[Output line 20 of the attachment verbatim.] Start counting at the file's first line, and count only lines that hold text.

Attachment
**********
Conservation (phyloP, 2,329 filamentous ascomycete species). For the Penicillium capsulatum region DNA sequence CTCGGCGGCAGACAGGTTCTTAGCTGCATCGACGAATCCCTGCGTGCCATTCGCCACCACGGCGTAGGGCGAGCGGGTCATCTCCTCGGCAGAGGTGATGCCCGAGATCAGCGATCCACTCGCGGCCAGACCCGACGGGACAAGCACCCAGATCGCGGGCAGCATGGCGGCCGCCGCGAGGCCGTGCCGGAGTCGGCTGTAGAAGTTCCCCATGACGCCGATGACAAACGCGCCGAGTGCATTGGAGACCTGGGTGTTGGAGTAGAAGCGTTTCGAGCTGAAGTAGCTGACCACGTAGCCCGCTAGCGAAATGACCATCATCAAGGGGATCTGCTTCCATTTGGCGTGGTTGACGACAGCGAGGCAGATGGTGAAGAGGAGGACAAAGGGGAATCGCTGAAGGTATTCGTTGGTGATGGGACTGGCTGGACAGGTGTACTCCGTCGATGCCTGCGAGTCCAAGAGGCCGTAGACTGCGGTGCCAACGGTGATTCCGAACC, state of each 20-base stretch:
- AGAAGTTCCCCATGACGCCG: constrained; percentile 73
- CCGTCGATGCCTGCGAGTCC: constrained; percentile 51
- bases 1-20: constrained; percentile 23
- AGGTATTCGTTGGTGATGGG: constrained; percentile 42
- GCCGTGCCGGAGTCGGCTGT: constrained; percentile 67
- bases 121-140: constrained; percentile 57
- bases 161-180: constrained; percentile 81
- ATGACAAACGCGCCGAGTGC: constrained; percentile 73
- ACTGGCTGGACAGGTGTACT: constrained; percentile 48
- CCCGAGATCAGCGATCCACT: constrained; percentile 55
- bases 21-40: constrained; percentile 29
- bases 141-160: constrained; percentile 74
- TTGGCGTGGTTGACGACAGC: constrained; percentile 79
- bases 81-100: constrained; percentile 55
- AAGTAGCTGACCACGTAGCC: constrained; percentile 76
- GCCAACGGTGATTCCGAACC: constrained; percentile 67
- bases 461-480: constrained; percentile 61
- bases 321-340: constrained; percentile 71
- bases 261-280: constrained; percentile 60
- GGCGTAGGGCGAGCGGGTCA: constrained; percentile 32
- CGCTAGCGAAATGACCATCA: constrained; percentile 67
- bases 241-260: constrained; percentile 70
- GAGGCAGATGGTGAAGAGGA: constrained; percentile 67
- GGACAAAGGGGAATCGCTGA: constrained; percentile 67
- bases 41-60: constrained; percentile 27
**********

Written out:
- bases 261-280: constrained; percentile 60